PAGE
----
Today’s post comes from tim
i was quoting edward albee on friday as he died.
i have a great friend who was going through a moment with her dysfunctional family and i recalled a conversation i had with edward albee it must have been at the pen pals authors series where joe was also there and the three of us got to spend a couple of minutes discussing the questions of life.
i asked edward albee why he always chose to build his plays around dysfunctional families and relationships. he looked at me like it was way too obvious and said” they are the ones with stories to tell.
my family is dysfunctinal to my wife to me they are normal except for the screwed up one i wont talk to anymore. my moms family is a sorry bunch of sobs and my dads is a string of great people with challanges.
edward albee wrote in whos afraid of virginia wolfe of the son he and his wife made the center of their universe. i saw mercedes ruehl and patrick stewart play it at the guthrie and enjoyed it as much as richard burton and elizabeth taylor in the 60’s movie.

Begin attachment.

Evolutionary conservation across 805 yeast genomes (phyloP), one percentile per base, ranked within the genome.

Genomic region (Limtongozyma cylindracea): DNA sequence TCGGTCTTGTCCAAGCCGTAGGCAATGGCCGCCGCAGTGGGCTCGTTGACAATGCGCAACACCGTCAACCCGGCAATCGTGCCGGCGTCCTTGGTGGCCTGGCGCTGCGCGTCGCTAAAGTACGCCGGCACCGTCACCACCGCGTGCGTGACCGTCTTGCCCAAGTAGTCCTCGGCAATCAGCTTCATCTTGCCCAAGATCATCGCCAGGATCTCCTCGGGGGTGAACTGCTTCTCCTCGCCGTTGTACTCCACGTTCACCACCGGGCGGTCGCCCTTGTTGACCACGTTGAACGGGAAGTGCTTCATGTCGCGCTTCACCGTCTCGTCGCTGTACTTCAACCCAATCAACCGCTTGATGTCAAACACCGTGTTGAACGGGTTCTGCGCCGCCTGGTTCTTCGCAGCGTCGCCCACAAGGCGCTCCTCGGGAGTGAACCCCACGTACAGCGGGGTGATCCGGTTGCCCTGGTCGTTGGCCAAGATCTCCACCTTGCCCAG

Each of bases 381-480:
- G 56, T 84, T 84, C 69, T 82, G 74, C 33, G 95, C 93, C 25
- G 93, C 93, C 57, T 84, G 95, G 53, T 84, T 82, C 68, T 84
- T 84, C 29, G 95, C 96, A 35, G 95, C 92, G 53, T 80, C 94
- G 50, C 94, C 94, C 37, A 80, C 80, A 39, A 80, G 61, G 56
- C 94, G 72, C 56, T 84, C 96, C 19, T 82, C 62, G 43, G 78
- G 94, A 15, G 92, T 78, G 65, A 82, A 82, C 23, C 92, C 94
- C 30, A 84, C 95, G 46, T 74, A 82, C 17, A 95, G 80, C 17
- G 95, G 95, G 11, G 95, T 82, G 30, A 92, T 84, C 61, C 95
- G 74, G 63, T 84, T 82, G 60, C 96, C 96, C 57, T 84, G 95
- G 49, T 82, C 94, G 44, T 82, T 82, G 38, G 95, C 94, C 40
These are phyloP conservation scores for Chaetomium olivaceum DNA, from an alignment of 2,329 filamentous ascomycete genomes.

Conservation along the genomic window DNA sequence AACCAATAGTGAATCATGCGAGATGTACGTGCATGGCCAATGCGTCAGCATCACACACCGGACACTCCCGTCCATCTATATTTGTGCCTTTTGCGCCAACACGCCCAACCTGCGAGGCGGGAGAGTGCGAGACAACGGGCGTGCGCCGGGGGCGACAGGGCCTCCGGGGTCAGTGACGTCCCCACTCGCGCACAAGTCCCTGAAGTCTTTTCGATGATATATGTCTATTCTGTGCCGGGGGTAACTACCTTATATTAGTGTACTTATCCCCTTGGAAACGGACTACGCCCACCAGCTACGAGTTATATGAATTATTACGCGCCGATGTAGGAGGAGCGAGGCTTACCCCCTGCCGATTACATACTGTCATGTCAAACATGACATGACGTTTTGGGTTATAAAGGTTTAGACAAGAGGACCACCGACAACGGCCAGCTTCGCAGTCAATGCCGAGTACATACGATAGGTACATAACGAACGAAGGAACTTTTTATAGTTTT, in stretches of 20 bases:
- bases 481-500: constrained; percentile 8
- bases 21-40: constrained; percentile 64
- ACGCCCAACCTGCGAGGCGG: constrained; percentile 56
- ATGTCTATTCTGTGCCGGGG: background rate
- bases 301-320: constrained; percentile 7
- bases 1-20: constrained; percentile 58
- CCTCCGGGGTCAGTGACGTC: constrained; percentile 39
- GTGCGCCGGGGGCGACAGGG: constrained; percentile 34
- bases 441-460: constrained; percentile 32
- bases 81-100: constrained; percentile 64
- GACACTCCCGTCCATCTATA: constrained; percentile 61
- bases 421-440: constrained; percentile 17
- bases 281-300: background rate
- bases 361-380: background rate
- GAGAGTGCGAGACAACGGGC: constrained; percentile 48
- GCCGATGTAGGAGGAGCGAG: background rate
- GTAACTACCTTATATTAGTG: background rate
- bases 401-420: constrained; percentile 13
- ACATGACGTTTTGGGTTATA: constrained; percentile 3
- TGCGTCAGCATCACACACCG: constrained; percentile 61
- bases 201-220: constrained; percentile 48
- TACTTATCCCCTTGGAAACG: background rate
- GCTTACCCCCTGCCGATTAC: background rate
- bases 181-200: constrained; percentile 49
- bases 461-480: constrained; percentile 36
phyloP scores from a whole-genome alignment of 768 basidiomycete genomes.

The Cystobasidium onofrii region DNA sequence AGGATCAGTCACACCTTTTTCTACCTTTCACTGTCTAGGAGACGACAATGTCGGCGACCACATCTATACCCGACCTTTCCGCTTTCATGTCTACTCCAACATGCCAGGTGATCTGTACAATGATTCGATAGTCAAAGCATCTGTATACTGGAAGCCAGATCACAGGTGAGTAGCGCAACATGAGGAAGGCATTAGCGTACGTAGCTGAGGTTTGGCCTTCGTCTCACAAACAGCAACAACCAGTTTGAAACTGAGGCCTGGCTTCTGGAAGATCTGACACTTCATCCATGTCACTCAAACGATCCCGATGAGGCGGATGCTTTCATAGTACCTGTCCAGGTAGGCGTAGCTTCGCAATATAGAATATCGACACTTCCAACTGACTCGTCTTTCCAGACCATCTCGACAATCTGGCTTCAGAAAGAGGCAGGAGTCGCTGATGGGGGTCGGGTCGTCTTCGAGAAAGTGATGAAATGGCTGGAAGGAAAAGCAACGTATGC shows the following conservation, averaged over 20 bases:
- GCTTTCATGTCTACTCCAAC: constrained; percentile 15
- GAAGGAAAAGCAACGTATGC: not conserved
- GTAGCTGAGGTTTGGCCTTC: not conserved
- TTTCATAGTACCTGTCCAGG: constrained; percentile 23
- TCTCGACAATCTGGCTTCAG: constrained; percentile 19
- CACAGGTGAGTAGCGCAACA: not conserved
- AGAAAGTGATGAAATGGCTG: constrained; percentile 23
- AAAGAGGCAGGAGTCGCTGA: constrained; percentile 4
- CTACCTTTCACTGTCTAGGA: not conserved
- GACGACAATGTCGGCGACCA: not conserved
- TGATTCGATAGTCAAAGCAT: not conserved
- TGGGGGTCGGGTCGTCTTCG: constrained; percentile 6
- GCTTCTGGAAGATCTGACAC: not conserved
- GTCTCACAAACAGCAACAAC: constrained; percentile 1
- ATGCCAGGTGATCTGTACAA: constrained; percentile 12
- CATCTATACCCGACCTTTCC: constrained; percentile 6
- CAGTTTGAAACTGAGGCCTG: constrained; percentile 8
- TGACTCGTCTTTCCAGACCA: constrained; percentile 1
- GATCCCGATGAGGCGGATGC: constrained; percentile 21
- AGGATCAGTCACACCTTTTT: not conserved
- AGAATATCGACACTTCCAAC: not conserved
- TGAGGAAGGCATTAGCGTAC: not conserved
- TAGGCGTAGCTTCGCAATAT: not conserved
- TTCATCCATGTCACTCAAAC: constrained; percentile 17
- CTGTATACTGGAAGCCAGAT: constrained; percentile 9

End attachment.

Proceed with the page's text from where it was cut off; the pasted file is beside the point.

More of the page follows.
when i talk about movies i love and stories i love and pantings and music i love i can usually identify why. with whos afraid of virginia wolfe its a case of if you dont get it i cant help you.
i miss these rocks who are dying off as we grow older and dont see many new rocks coming up to replace them. bis was so big and today its big yeah but its not big like it was when the world was removed from the place where celebrities lived.
who were some of the biggies you miss or will miss?
The New York Times critic Ben Brantley once wrote about Albee’s contribution to the theater world: “Mr. Albee has unsparingly considered subjects outside the average theatergoer’s comfort zone: the capacity for sadism and violence within American society; the fluidness of human identity; the dangerous irrationality of sexual attraction and, always, the irrefutable presence of death.”